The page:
Hacking your assignments with business mantras

I asked some of my classmates for suggestions about what to write about this month so here’s a shout out to my friend Olivia S. at the University of Alberta for giving me a great suggestion. Have you ever wondered how you could make your course assignments more efficient? How you could save yourself from doing hours and hours of extra work you don’t actually really need to do? I have been asking myself that every time I sit down to work on an assignment. The old saying goes to write what you know; and that’s what Olivia suggested I talk about this month: about the idea of tying your course work into stuff you are doing or learning about at your job. Make one work for the other. She’s right: that’s incredibly efficient and something I am desperate to be doing; but it’s not something I’ve actually managed to implement yet. Is this something you’re interested in trying to put into practice? Well, here’s some handy business mantras that can help with that.

“Don’t reinvent the wheel.”

This popular saying is all about learning to use what you know to build on something that already exists rather than starting from scratch and building something completely new from the ground up. It makes sense because it’s definitely easier to get a project going when the foundation is already laid. In the teaching world, it would be scaffolding your learning, you build up on the existing layers of knowledge, and it makes perfect sense that you’d want to do that with your MLIS assignments as well.

Here’s an idea for how to use this way of thinking to improve your efficiency and cause yourself less stress. Take an assignment you’ve already done in a previous semester, look at all the work you did on it, look at all the research that you gathered. Think about how you can take all of that and shift if to look at it through a different angle or lens in order to make it work for any other assignment you’re working on. By doing that, you’ll already have done a large chunk of the leg work that you need so you don’t have to do the hard part of starting all of your research from square one again.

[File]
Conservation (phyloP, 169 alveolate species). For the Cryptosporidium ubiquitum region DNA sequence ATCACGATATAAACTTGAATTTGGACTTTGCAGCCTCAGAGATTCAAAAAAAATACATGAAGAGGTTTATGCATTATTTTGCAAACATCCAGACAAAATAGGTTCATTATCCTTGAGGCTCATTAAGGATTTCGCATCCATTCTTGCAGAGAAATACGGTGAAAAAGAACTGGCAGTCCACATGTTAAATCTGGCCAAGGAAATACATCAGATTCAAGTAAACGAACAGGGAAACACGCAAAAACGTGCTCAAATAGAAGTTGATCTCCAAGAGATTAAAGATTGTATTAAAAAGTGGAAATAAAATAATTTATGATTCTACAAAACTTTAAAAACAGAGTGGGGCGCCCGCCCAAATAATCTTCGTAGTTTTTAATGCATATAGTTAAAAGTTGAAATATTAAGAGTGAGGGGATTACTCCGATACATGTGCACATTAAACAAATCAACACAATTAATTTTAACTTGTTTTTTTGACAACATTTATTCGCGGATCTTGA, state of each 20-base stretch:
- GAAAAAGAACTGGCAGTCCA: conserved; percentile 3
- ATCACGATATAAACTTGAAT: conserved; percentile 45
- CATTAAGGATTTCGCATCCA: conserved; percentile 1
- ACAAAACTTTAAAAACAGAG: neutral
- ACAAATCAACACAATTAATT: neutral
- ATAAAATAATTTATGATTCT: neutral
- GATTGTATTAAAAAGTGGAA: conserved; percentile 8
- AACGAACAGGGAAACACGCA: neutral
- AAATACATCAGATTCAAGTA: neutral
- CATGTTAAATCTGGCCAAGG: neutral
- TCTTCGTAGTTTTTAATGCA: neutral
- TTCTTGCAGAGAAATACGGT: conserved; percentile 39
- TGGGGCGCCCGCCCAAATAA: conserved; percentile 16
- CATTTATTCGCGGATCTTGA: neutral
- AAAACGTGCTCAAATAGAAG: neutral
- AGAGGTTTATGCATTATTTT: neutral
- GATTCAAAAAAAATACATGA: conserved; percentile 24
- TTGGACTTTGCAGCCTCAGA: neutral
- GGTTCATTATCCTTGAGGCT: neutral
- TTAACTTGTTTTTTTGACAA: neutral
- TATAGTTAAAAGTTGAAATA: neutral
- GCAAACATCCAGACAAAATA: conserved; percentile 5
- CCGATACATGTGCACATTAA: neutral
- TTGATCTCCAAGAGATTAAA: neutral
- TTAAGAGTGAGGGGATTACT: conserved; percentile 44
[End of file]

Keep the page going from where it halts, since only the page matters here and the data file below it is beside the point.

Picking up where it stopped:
I was sort of able to implement this strategy in my second assignment for my leadership and management course this semester. We had to create a training module on a leadership topic and one of them was library advocacy. I hadn’t previously done an assignment on advocacy, but I convinced my group to go with that one because I did have volunteer experience doing library advocacy research for The Harry Potter Alliance. This meant less work for us at the start of the assignment because I could quickly get them all up to speed on the basics of library advocacy so that we could really dig into it and build upon the base of knowledge I was able to provide.

“Work smarter, not harder.”

This is a controversial one. There are two camps out there: those who fully believe in this mantra, who live it and breathe it and preach it; on the other hand, there are those who do not like it and who believe it’s a myth. I’m firmly in the middle. I think it’s a good mantra to put you in the mindset of finding efficient ways to tackle assignments and projects. I personally think about it very similarly to “don’t reinvent the wheel,” to me working smarter doesn’t mean you’re not working hard – it means you’re not doing needless work just for the sake of looking like you’re working hard. It’s another statement that’s meant to get you to stop and really look at the assignment you’ve been given and figure out how you can approach it with the minimum risk of burnout for maximum mark.